All of these penalties were conducted under EPA’s Expedited Settlement Agreement process. EPA has the option to use the Expedited Settlement Agreement process for easily correctable violations.

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October 26, 2006

$13.9 Million Clean Air Act Settlement with Multinational Soybean and Corn Processor Secures Major Pollution Reductions in Eight States
A multi-state Clean Air Act (CAA) settlement, reached with oilseed processor Bunge North America Inc. and three of its subsidiaries, will eliminate more than 2,200 tons of harmful pollution emissions per year when fully implemented. The $13.9 million settlement covers 12 plants in eight states, each of which has joined the United States as a co-plaintiff.

"Agricultural processing facilities can be major sources of air pollution and this settlement secures permanent and substantial emission reductions for citizens in the affected states," said Granta Y. Nakayama, EPA's assistant administrator for the Office of Enforcement and Compliance Assurance. "This agreement is evidence of the Bush Administration's continuing commitment to ensuring compliance with the Clean Air Act. EPA expects companies to act responsibly and within the law when it comes to protecting public health and the environment."

The settlement covers eleven soybean processing plants – in Decatur, Ala.; Marks, Miss.; Destrehan, La.; Emporia, Kan.; Council Bluffs, Iowa; Delphos, Ohio; Marion, Ohio; Decatur, Ind.; Morristown, Ind.; Cairo, Ill.; and Danville, Ill. – as well as a corn dry mill extraction plant also located in Danville, Ill. The U.S. alleges that at some or all of these 12 plants, Bunge or a subsidiary violated the CAA by constructing major modifications that increased emissions without obtaining pre-construction permits and without complying with applicable standards of performance for new air pollution sources.

The settlement, which follows other settlements with oilseed processors, including Cargill Inc. and Archer Daniels Midland Co. (ADM), will continue the imposition of lower emission standards on soybean processing plants and will also require other pollution reduction projects, including piloting of a new technology to reduce harmful emissions from coal-burning boilers. When fully implemented, the settlement will eliminate more than 2,200 tons per year of harmful emissions of smog-forming volatile organic compounds (VOCs), nitrogen oxides (NOx), sulfur dioxide (SO2) and particulate matter (PM).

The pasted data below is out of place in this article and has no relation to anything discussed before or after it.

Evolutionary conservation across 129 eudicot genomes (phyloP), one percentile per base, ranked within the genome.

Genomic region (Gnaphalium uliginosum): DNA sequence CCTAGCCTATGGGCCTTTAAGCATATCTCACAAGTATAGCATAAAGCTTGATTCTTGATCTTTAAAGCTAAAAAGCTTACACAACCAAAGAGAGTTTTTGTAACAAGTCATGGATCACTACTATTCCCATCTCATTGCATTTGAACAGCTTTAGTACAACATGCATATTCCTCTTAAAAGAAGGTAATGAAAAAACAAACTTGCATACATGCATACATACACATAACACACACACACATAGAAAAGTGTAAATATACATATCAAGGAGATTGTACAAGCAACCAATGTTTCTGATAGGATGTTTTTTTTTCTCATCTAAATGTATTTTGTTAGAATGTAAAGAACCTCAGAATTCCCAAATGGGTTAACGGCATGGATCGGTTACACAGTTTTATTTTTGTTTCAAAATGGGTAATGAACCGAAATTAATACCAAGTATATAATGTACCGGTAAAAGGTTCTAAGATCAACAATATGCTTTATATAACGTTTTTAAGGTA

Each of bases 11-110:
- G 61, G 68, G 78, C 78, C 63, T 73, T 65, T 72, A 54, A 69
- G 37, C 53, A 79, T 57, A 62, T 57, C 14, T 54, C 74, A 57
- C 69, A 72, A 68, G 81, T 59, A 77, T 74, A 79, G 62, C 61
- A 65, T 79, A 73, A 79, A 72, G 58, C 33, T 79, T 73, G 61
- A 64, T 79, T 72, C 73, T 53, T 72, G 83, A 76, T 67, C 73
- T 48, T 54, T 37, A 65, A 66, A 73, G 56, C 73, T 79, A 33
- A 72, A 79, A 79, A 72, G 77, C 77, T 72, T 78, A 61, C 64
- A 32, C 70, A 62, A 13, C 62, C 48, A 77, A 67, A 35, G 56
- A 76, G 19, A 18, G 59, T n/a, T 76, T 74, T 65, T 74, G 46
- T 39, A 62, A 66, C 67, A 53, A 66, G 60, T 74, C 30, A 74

"This settlement will result in healthier air in the 11 airsheds where the plants are located. Eliminating over 1,000 tons of emissions of volatile organic compounds, for example, will reduce the formation of ground-level ozone, a pollutant that irritates the lungs and exacerbates diseases such as asthma," said Sue Ellen Wooldridge, assistant attorney general for the Justice Department's Environment and Natural Resources Division. "We remain committed to working with EPA and the states to bring companies and industries into compliance with the laws that protect public health and our environment."

Bunge, a multi-state agribusiness based in St. Louis, is the North American operating arm of multinational corporation Bunge Limited, and a leading oilseed processor, corn dry miller, and U.S. exporter of soybeans and soybean-derived products. To extract oil from soybeans or corn, Bunge and its subsidiaries use volatile organic solvents. Emissions of VOCs result because some of the solvent escapes to the atmosphere. NOx, SO2 and PM are emitted when fuel is burned to provide heat for the process; additional PM is emitted by handling and preparation of the soybeans or corn.

Once fully implemented, the settlement will cause Bunge and its subsidiaries to reduce their emissions of harmful air pollutants as follows: